Georgia’s Bitcoin mining “sucking its power grid dry”

Georgia’s Bitcoin mining “sucking its power grid dry”
An Avalon ASIC-based Bitcoin mining machine.
By bne IntelliNews November 6, 2019

Georgia is now the world’s third largest Bitcoin miner, behind China and Venezuela. The scale of the mining pursued by the small country’s cryptocurrency farms is such that it is “sucking the power grid dry” as the enterprises account for some 10% of the country’s electricity consumption some estimates contend, according to a BBC Business Daily podcast “A hydro-powered Bitcoin boom in Georgia”.

The problem is reportedly particularly acute in Svaneti region, where consumers are exempt from paying for electricity because of harsh living conditions—the situation fostered the development of grey economy Bitcoin mining businesses “patronised by high-ranking officials” according to locals quoted by Kommersant daily. Frequent power outages are apparently endured by locals.  

David Chapashvili from Green Energy, an environmental pressure group, was cited in the podcast as criticising the cryptocurrency mining practice for how much electricity it consumes.

A BitFury-owned Bitcoin mining farm is “guzzling” up 4% of the country’s electricity, or 389.7 million kWh in absolute terms, alone, according to documents presented by the Green Energy representative.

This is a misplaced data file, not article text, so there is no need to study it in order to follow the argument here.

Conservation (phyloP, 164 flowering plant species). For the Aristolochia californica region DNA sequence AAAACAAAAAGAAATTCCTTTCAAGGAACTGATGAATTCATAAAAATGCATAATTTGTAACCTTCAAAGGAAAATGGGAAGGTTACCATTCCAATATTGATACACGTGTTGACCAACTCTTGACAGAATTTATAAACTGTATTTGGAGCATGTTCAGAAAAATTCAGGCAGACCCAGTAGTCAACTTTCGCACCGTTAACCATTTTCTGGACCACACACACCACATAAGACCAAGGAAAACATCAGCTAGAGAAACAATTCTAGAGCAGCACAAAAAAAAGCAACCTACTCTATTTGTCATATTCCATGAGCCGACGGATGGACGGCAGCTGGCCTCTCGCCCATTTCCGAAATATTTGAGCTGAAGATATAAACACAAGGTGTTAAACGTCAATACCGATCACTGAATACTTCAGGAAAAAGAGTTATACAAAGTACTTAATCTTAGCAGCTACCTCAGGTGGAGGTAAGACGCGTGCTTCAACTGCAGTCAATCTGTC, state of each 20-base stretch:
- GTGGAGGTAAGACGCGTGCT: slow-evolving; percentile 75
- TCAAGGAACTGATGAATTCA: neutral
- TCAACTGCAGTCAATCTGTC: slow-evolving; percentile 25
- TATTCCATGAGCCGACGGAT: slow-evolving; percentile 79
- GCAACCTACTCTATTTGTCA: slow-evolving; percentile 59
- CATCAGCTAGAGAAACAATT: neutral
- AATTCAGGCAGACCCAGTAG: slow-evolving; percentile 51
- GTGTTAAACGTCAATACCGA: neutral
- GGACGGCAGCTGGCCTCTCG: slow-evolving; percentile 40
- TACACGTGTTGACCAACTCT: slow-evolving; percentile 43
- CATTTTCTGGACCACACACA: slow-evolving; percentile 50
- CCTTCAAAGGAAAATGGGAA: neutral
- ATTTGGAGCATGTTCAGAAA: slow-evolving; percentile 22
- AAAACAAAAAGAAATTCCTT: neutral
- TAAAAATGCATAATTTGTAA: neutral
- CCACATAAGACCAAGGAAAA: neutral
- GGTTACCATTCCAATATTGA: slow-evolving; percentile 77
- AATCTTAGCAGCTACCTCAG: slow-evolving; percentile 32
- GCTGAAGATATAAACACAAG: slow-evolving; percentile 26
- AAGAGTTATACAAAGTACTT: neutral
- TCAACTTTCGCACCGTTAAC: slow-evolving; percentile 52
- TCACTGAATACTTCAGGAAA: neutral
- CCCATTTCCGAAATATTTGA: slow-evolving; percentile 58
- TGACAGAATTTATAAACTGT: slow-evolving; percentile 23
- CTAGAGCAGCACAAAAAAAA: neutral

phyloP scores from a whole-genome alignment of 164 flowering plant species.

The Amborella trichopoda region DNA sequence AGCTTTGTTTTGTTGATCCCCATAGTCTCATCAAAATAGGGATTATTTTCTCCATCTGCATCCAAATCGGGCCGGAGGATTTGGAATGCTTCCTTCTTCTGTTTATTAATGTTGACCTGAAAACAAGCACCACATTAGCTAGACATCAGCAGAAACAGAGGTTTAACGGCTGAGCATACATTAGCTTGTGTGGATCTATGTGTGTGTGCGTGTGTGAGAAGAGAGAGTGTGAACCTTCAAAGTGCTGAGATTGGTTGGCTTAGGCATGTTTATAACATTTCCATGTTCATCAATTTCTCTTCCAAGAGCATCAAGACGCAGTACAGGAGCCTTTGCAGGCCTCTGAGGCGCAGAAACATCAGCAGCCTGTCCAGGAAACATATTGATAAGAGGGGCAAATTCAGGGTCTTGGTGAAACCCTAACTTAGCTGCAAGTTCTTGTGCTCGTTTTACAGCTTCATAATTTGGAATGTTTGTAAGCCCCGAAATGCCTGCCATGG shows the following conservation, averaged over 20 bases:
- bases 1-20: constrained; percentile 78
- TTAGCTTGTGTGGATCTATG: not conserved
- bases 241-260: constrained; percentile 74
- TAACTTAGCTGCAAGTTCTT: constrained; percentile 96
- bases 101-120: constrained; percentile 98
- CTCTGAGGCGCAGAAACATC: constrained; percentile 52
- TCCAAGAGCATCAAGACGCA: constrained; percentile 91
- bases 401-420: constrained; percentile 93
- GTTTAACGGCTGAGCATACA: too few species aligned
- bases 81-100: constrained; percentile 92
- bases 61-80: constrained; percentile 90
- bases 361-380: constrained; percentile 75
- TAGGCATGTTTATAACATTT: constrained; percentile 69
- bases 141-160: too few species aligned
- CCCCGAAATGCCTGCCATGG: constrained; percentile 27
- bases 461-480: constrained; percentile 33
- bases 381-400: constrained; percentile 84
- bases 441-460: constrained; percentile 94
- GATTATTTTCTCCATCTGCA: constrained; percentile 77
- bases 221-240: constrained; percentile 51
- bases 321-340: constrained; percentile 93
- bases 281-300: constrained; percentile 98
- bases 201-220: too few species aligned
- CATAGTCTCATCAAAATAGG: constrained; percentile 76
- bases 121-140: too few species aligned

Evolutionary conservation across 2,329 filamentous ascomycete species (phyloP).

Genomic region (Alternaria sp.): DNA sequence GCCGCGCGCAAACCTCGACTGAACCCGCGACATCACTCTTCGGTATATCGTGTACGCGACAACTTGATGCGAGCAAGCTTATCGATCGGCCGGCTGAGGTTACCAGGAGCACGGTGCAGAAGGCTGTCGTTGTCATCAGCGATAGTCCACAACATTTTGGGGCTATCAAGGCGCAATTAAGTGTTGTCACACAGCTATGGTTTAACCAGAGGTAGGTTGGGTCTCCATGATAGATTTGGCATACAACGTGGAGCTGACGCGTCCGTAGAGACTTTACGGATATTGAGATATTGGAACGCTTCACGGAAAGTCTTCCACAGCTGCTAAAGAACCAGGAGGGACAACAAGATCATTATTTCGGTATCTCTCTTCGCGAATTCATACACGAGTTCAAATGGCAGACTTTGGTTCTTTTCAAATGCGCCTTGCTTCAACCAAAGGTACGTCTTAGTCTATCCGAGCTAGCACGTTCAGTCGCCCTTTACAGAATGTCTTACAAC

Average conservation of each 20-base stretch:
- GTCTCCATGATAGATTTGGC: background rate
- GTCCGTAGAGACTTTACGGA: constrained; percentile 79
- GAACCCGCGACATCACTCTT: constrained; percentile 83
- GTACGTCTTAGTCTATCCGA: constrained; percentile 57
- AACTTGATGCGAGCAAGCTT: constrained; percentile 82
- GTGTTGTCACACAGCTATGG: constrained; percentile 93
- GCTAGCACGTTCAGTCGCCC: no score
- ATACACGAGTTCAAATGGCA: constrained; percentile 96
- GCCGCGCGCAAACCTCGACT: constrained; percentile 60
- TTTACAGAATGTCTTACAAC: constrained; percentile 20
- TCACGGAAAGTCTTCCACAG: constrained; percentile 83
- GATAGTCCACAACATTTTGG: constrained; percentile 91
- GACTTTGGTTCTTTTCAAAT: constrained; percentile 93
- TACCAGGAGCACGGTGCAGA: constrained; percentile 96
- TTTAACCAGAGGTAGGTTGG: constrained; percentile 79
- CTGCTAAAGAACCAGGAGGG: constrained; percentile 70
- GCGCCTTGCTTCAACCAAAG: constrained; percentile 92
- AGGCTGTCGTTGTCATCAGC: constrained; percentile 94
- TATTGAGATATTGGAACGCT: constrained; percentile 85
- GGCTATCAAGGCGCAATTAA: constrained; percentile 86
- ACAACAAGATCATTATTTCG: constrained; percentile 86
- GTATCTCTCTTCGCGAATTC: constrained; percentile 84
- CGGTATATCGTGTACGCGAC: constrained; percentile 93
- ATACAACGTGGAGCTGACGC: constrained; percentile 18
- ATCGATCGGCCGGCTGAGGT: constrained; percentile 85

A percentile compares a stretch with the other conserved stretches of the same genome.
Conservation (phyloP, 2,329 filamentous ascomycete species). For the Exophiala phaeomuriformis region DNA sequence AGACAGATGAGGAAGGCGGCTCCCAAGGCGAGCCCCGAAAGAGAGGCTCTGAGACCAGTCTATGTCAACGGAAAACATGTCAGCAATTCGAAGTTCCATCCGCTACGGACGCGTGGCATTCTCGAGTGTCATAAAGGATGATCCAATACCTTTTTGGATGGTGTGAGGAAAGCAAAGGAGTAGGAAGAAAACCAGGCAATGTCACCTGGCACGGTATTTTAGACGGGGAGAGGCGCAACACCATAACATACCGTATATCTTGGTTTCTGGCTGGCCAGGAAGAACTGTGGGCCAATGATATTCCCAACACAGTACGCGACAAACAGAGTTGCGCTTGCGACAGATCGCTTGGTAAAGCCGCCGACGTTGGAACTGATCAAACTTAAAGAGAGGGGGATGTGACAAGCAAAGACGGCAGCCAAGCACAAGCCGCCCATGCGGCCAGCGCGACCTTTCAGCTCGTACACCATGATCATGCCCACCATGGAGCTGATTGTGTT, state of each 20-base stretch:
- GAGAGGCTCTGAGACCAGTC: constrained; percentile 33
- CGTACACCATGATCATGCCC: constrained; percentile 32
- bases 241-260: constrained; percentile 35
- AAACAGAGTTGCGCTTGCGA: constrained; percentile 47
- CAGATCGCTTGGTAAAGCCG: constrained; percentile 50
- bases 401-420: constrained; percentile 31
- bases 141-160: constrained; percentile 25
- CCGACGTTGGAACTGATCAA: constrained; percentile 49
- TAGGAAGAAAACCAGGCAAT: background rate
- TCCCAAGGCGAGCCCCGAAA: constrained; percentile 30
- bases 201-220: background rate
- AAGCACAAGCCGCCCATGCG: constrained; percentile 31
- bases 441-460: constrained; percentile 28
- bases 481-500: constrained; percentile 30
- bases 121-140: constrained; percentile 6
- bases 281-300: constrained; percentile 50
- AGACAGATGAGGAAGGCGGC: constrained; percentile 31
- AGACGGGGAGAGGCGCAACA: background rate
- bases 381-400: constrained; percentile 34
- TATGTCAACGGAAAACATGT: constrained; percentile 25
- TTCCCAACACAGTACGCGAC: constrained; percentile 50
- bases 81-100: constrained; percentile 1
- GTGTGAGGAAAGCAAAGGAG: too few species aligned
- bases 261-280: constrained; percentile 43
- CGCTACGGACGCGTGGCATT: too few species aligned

Chapashvili said the country actually has no understanding of the total impact cryptocurrency mining is having on its energy consumption.

“There are lots of micro-miners,” he said. “If you ask a very simple question to the ministry like which sector is consuming [energy] Georgia doesn’t have this kind of analysis.”

“Actually, in reality we don’t know what’s going on or how many consumers are [mining Bitcoin],” Chapashvili added.

The environmental pressure organisation is one of the groups that estimate that Bitcoin mining is using more than 10% of Georgia’s energy supplies.

“People were without power for almost a week because of Bitcoin mining that caused protests. We held talks with miners in one of the villages and agreed that they would stop working. But this can repeat tomorrow and the day after tomorrow,” governor of Mestia town in Svaneti, Kakha Zhorzholiani, said.

Georgia is a net electricity importer and experiences a deep seasonal power production deficit during the winter when its hydroelectric production capacities cannot cover demand. Placing cryptomining facilities near power plants to capture peak consumption would seem an option—but strengthening interconnections with Turkey and other neighbours from which electricity surpluses can be exported during the summer seems a much better option. Furthermore, even if the country holds massive hydropower capacities not yet developed, their development poses significant environmental problems. 

Talking to the BBC, Georgia's Economy Minister Natia Turnava highlighted the country's electricity export potential. “We have ambitious plans for submarine high-voltage electricity cables that could unite Georgia's Black Sea coast with Europe's Black Sea coast. This is an idea and a good way to become more integrated into the European energy system, "the minister said.

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